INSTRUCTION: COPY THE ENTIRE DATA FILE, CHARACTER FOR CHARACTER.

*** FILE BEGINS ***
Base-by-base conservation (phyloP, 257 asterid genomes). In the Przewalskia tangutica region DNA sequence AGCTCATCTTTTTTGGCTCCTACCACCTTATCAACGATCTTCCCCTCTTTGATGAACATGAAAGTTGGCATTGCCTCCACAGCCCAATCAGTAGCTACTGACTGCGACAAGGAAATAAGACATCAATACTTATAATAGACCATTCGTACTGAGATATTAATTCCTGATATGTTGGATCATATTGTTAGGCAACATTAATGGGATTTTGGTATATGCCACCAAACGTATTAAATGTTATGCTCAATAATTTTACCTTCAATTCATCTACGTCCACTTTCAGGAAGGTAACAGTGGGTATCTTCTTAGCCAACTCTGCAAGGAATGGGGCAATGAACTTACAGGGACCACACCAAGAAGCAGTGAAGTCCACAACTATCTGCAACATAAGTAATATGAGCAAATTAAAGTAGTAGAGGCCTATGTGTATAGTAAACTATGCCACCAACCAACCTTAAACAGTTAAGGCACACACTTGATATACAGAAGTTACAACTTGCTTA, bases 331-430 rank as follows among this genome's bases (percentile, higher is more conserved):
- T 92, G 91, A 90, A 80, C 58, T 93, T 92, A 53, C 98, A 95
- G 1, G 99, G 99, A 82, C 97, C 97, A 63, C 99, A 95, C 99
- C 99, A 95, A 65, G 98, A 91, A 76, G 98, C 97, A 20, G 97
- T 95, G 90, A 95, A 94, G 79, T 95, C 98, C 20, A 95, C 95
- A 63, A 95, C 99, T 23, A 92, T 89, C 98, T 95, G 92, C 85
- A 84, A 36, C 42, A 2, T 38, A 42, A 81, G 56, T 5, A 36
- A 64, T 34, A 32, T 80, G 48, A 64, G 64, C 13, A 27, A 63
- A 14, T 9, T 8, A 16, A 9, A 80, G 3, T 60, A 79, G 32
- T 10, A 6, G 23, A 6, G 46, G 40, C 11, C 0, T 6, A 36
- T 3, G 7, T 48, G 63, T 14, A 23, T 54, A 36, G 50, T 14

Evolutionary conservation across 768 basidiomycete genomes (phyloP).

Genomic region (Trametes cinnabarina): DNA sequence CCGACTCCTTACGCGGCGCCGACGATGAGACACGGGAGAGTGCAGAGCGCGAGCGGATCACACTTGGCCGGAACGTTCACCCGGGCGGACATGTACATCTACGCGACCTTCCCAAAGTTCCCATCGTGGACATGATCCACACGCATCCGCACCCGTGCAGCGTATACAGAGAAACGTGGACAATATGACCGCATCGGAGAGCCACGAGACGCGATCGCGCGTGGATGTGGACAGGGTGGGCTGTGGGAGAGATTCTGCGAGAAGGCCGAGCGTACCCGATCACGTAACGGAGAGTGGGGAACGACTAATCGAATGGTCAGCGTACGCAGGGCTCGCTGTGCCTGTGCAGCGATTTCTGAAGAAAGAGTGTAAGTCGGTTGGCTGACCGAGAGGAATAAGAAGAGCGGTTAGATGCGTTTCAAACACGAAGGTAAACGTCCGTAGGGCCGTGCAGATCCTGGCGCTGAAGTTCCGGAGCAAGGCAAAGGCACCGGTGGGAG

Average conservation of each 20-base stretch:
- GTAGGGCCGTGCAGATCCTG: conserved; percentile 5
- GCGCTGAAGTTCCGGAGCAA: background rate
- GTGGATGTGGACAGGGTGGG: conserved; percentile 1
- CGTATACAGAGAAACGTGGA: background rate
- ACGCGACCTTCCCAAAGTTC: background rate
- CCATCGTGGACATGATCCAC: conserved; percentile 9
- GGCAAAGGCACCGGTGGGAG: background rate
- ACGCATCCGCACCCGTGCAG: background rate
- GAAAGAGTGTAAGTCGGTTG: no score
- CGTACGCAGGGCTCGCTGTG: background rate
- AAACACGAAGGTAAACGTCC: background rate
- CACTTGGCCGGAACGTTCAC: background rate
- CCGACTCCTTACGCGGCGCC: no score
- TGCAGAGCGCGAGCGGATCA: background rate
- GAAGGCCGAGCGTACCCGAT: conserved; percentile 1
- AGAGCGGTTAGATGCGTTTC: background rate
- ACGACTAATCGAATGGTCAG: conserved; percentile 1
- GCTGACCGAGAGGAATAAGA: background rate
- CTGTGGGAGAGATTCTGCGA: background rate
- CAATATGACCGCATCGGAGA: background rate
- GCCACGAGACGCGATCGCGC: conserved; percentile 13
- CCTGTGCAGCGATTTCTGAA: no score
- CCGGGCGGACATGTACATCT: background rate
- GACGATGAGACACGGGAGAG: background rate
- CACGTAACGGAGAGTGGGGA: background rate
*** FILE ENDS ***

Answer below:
Base-by-base conservation (phyloP, 257 asterid genomes). In the Przewalskia tangutica region DNA sequence AGCTCATCTTTTTTGGCTCCTACCACCTTATCAACGATCTTCCCCTCTTTGATGAACATGAAAGTTGGCATTGCCTCCACAGCCCAATCAGTAGCTACTGACTGCGACAAGGAAATAAGACATCAATACTTATAATAGACCATTCGTACTGAGATATTAATTCCTGATATGTTGGATCATATTGTTAGGCAACATTAATGGGATTTTGGTATATGCCACCAAACGTATTAAATGTTATGCTCAATAATTTTACCTTCAATTCATCTACGTCCACTTTCAGGAAGGTAACAGTGGGTATCTTCTTAGCCAACTCTGCAAGGAATGGGGCAATGAACTTACAGGGACCACACCAAGAAGCAGTGAAGTCCACAACTATCTGCAACATAAGTAATATGAGCAAATTAAAGTAGTAGAGGCCTATGTGTATAGTAAACTATGCCACCAACCAACCTTAAACAGTTAAGGCACACACTTGATATACAGAAGTTACAACTTGCTTA, bases 331-430 rank as follows among this genome's bases (percentile, higher is more conserved):
- T 92, G 91, A 90, A 80, C 58, T 93, T 92, A 53, C 98, A 95
- G 1, G 99, G 99, A 82, C 97, C 97, A 63, C 99, A 95, C 99
- C 99, A 95, A 65, G 98, A 91, A 76, G 98, C 97, A 20, G 97
- T 95, G 90, A 95, A 94, G 79, T 95, C 98, C 20, A 95, C 95
- A 63, A 95, C 99, T 23, A 92, T 89, C 98, T 95, G 92, C 85
- A 84, A 36, C 42, A 2, T 38, A 42, A 81, G 56, T 5, A 36
- A 64, T 34, A 32, T 80, G 48, A 64, G 64, C 13, A 27, A 63
- A 14, T 9, T 8, A 16, A 9, A 80, G 3, T 60, A 79, G 32
- T 10, A 6, G 23, A 6, G 46, G 40, C 11, C 0, T 6, A 36
- T 3, G 7, T 48, G 63, T 14, A 23, T 54, A 36, G 50, T 14

Evolutionary conservation across 768 basidiomycete genomes (phyloP).

Genomic region (Trametes cinnabarina): DNA sequence CCGACTCCTTACGCGGCGCCGACGATGAGACACGGGAGAGTGCAGAGCGCGAGCGGATCACACTTGGCCGGAACGTTCACCCGGGCGGACATGTACATCTACGCGACCTTCCCAAAGTTCCCATCGTGGACATGATCCACACGCATCCGCACCCGTGCAGCGTATACAGAGAAACGTGGACAATATGACCGCATCGGAGAGCCACGAGACGCGATCGCGCGTGGATGTGGACAGGGTGGGCTGTGGGAGAGATTCTGCGAGAAGGCCGAGCGTACCCGATCACGTAACGGAGAGTGGGGAACGACTAATCGAATGGTCAGCGTACGCAGGGCTCGCTGTGCCTGTGCAGCGATTTCTGAAGAAAGAGTGTAAGTCGGTTGGCTGACCGAGAGGAATAAGAAGAGCGGTTAGATGCGTTTCAAACACGAAGGTAAACGTCCGTAGGGCCGTGCAGATCCTGGCGCTGAAGTTCCGGAGCAAGGCAAAGGCACCGGTGGGAG

Average conservation of each 20-base stretch:
- GTAGGGCCGTGCAGATCCTG: conserved; percentile 5
- GCGCTGAAGTTCCGGAGCAA: background rate
- GTGGATGTGGACAGGGTGGG: conserved; percentile 1
- CGTATACAGAGAAACGTGGA: background rate
- ACGCGACCTTCCCAAAGTTC: background rate
- CCATCGTGGACATGATCCAC: conserved; percentile 9
- GGCAAAGGCACCGGTGGGAG: background rate
- ACGCATCCGCACCCGTGCAG: background rate
- GAAAGAGTGTAAGTCGGTTG: no score
- CGTACGCAGGGCTCGCTGTG: background rate
- AAACACGAAGGTAAACGTCC: background rate
- CACTTGGCCGGAACGTTCAC: background rate
- CCGACTCCTTACGCGGCGCC: no score
- TGCAGAGCGCGAGCGGATCA: background rate
- GAAGGCCGAGCGTACCCGAT: conserved; percentile 1
- AGAGCGGTTAGATGCGTTTC: background rate
- ACGACTAATCGAATGGTCAG: conserved; percentile 1
- GCTGACCGAGAGGAATAAGA: background rate
- CTGTGGGAGAGATTCTGCGA: background rate
- CAATATGACCGCATCGGAGA: background rate
- GCCACGAGACGCGATCGCGC: conserved; percentile 13
- CCTGTGCAGCGATTTCTGAA: no score
- CCGGGCGGACATGTACATCT: background rate
- GACGATGAGACACGGGAGAG: background rate
- CACGTAACGGAGAGTGGGGA: background rate